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Technical Brief

Vertical Jump Height Estimation Algorithm based on Vertical Acceleration Profile Characteristics via Foot-Worn Inertial Sensing

[+] Author and Article Information
Jianren Wang

State Key Laboratory of Mechanical System and Vibration, School of Mechanical Engineering, Shanghai Jiao Tong University, 800 Dongchuan Rd, Shanghai, China
wangxingyuan@sjtu.edu.cn

Junkai Xu

State Key Laboratory of Mechanical System and Vibration, School of Mechanical Engineering, Shanghai Jiao Tong University, 800 Dongchuan Rd, Shanghai, China
abcyxjk@sjtu.edu.cn

Peter B Shull

State Key Laboratory of Mechanical System and Vibration, School of Mechanical Engineering, Shanghai Jiao Tong University, 800 Dongchuan Rd, Shanghai, China
pshull@sjtu.edu.cn

1Corresponding author.

ASME doi:10.1115/1.4038740 History: Received December 10, 2016; Revised November 19, 2017

Abstract

Vertical jump height is widely used for assessing motor development, functional ability, and motor capacity. Traditional methods for estimating vertical jump height rely on force plates or optical marker-based motion capture systems limiting assessment to people with access to specialized laboratories. This paper presents a novel algorithm for estimating vertical jump height based on foot-worn inertial sensors. Twenty healthy subjects performed countermovement jumping trials and maximum jump height was determined via inertial sensors located above the toe and under the heel and was compared with the gold standard maximum jump height estimation via optical marker-based motion capture. Vertical jump height estimation with the presented algorithm via inertial sensing showed excellent reliability at the toe (ICC_(2,1)=0.98) and heel (ICC_(2,1)=0.97). There was no significant bias in the inertial sensing at the toe, but proportional bias (b=1.22) and fixed bias (a=-10.23 cm) were detected in inertial sensing at the heel. Average vertical jump height estimation errors from inertial sensing at the toe and heel were -2.2±2.1 cm and -0.4±3.8 cm, respectively. These results indicate that the presented algorithm could be applied to foot-worn inertial sensors to estimate maximum jump height enabling assessment outside of traditional laboratory settings, and to avoid bias errors, the toe may be a more suitable location for inertial sensor placement than the heel.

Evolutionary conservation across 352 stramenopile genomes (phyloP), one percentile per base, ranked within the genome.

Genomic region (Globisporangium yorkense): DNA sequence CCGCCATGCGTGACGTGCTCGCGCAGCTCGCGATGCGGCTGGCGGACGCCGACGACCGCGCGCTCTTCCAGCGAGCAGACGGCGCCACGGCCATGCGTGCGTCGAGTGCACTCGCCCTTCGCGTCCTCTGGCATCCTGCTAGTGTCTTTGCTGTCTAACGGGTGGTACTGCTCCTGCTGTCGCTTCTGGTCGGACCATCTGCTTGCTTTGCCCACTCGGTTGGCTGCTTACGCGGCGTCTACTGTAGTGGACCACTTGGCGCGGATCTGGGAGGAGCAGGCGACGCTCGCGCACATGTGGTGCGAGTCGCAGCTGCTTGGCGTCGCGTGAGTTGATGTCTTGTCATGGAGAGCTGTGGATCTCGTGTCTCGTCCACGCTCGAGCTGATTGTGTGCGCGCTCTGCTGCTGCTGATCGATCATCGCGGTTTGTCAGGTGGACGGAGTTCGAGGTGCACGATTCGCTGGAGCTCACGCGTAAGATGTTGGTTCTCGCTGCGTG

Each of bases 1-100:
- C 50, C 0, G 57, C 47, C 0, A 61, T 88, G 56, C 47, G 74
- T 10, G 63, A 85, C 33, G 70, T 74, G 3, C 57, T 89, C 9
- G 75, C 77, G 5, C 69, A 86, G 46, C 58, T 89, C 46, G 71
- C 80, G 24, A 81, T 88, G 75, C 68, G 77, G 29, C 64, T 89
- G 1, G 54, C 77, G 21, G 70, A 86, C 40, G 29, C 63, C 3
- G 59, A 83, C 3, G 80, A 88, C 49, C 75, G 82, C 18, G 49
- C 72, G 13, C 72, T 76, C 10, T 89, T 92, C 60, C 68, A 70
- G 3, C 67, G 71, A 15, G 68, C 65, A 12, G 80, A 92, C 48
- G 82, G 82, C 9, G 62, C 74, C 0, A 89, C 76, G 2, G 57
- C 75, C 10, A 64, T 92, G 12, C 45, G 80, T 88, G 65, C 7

Copyright (c) 2017 by ASME
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